Krems and his team work at the forefront of quantum research, developing tools to compensate for the limitations of traditional quantum theories and working with experimentalists to test and refine those theories in order to understand the quantum dynamics of increasingly complex systems. For example, molecules, comprised of atoms sharing electrons, are inherently quantum objects. Krems employs quantum theory to investigate the nature and behavior of molecules and their chemical interactions, but it can be hard to extrapolate these interactions beyond a few small molecules; the limitations of quantum mechanics calculations have been a major problem for researchers since the field was conceived in the early twentieth century.

,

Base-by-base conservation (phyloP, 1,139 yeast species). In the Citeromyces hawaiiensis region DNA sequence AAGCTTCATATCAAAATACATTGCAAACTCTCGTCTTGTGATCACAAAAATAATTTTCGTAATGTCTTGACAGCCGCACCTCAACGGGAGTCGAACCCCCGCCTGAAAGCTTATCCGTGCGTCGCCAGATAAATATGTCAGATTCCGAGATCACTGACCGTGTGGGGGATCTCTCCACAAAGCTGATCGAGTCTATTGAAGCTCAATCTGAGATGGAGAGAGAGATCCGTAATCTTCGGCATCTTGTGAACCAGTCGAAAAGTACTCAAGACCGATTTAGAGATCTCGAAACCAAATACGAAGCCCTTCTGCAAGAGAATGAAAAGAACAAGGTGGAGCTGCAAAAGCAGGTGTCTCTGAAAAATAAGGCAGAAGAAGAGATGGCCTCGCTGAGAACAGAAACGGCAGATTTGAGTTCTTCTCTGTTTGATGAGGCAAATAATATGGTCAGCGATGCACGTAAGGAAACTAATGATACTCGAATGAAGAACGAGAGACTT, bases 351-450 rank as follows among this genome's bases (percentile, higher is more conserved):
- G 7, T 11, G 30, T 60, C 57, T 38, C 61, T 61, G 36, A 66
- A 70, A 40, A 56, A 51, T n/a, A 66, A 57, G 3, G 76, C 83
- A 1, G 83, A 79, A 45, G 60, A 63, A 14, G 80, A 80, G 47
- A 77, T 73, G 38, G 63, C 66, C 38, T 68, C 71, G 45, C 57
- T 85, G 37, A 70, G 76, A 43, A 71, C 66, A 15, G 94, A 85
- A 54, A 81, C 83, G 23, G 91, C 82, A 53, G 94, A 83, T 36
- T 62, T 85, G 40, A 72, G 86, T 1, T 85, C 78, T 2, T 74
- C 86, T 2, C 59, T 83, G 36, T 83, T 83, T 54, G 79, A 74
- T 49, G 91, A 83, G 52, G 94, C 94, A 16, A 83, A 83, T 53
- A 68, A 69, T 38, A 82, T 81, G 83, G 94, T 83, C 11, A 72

“More than four quantum particles, and you have to be creative,” says Krems.

,

“The data we’re using to train machine learning models come from quantum equations,” explained Krems. Perhaps the most widely known of these is the Schrödinger equation, a mathematical model to predict how the wave-like properties of matter would behave under set conditions. “We’re trying to either improve the accuracy of the data, or extrapolate the interplay between the data. You can solve fundamental equations in certain limits, which are often different from normal experimental conditions. We’re using machine learning to find correlations between simple and complex systems, between simple and tangled conditions.”

,

Krems and colleagues work with small data, specifically isolated measurements or solutions to complex equations.

,

“We want to know: can you design models that take isolated results and make sense of them, like a physicist would? When problems are complex enough and solutions are limited, you can’t analyze them using traditional machine learning,” said Krems. “Our applications are not one of the typical big data applications. We believe there is more to gain from making sense of small data in limits hard to explore than from solving big data problems.”

,